In my morning “focused time with God” I just started reading through the gospel of Matthew. It would be easy to skim the first 16 verses or even skip them altogether because they contain the genealogy of Jesus. Perez was the father of Hezron, Hezron the father of Ram . . . 16 verses of that.
And if you read the King James translation of that passage, every other word is “begat.” Abraham begat Isaac; and Isaac begat Jacob. Begat, begat, begat. Blah, blah, blah . . . right? That’s exactly what I used to think, but then I did some study and those “boring” verses began to jump off the page. Let me explain.
If I was in God’s shoes and was going to take on flesh and bones and be born into this world, I would have orchestrated it so my bloodline would have consisted of the “right” people, great people in history. My family tree would include Francis of Assisi, William Wilberforce, Mother Teresa, and Billy Graham.
But that’s not the way God did it.
Instead, Jesus’ bloodline is the opposite extreme.
Matthew 1:3 says: Judah the father of Perez and Zerah, whose mother was Tamar. Remember that story in Genesis 38? Tamar disguises herself as a temple prostitute. Judah (her own father-in-law!) pays for her services and two children are conceived as a result. And these two children – the fruit of this affair – are in Jesus’ bloodline.
Then there’s Matthew 1:5: Salmon the father of Boaz, whose mother was Rahab. Yes, that Rahab. The prostitute. (see Joshua 2). One of Jesus’ great great great great grandmas was a lady of the night.
And finally in Matthew 1:6 it says: David was the father of Solomon, whose mother had been Uriah’s wife. Uriah’s wife is codename for Bathsheba, the woman David lusted after so much he had her husband killed so he could have her to himself. (see 2 Sam. 11). Fruit from that relationship is part of Jesus’ bloodline.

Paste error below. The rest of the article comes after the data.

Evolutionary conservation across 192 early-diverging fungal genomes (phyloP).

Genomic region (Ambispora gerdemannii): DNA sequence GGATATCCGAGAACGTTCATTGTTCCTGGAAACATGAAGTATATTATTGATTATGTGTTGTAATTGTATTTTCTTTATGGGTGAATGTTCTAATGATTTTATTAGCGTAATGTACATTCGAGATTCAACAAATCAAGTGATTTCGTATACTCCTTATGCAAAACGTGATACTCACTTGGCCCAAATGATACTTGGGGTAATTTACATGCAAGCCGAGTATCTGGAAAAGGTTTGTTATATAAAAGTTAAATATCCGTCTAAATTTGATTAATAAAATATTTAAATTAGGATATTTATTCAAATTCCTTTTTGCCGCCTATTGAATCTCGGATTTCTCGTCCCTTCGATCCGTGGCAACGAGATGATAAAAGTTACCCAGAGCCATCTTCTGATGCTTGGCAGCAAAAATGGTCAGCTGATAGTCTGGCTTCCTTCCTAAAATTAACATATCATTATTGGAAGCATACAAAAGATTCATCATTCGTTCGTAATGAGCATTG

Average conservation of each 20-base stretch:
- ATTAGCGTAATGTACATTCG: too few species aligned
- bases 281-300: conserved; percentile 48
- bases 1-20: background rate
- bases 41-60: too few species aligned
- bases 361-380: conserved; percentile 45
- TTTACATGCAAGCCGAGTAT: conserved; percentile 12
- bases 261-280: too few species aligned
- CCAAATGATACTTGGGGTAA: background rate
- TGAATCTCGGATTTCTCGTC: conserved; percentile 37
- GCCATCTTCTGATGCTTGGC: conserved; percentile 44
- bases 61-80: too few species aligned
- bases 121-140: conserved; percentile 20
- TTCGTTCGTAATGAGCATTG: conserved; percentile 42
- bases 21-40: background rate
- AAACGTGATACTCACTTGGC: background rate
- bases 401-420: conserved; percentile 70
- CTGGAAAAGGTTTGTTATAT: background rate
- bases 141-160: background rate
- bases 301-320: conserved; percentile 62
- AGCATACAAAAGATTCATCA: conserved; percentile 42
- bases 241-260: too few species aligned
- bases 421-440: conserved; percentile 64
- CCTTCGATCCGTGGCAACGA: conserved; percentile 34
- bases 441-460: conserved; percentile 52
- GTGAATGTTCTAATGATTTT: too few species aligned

These are three of the women listed in the genealogy of Jesus. By the way, including women at all in an ancient genealogy was unheard of. It was a patriarchal society so only men would typically be listed. Matthew bucks that trend by including women.
But it’s even crazier than that. If I was Matthew, I would have included the “right” women who were part Jesus’ bloodline, women like Sarah and Rebekah. But that’s not what he did. Instead the Holy Spirit inspired Matthew to include Tamar, Rahab, and Bathsheba. By including these names in Jesus’ genealogy, I think that tells us something about what God can do with our past.
Romans 8:28 says And we know that God causes all things to work together for good . . . (Romans 8:28 – NASB). This verse does not say God causes all things. It says God causes all things to work together for good. So that tragedy you experienced, that regret you have, that painful event from your past . . . God didn’t cause it. But God can redeem it. God can bring good out of it.
If you don’t believe me, read the genealogy of Jesus. His family tree is pretty messed up. It contains prostitution and extra-marital affairs. God didn’t cause those things. But He redeemed them. He brought good out of them . . . the greatest good . . . the Savior of the world.
***Note: Join us on Sunday October 17th at 6:00pm. This will be the first-ever “preview service” of The Eastside Vineyard Church. We’ll have a time of worship, an in-depth Bible message, communion, and an opportunity to receive 1-on-1 prayer. I’ll be preaching and can’t wait! It will be held at Heritage Church in Sterling Heights. (Heritage Church is located at 44625 Schoenherr Rd, 1 block south of M-59 — across the street from Lakeside Mall. If you’re an ‘eastsider’ it’s where the old AMC theatre used to be.)***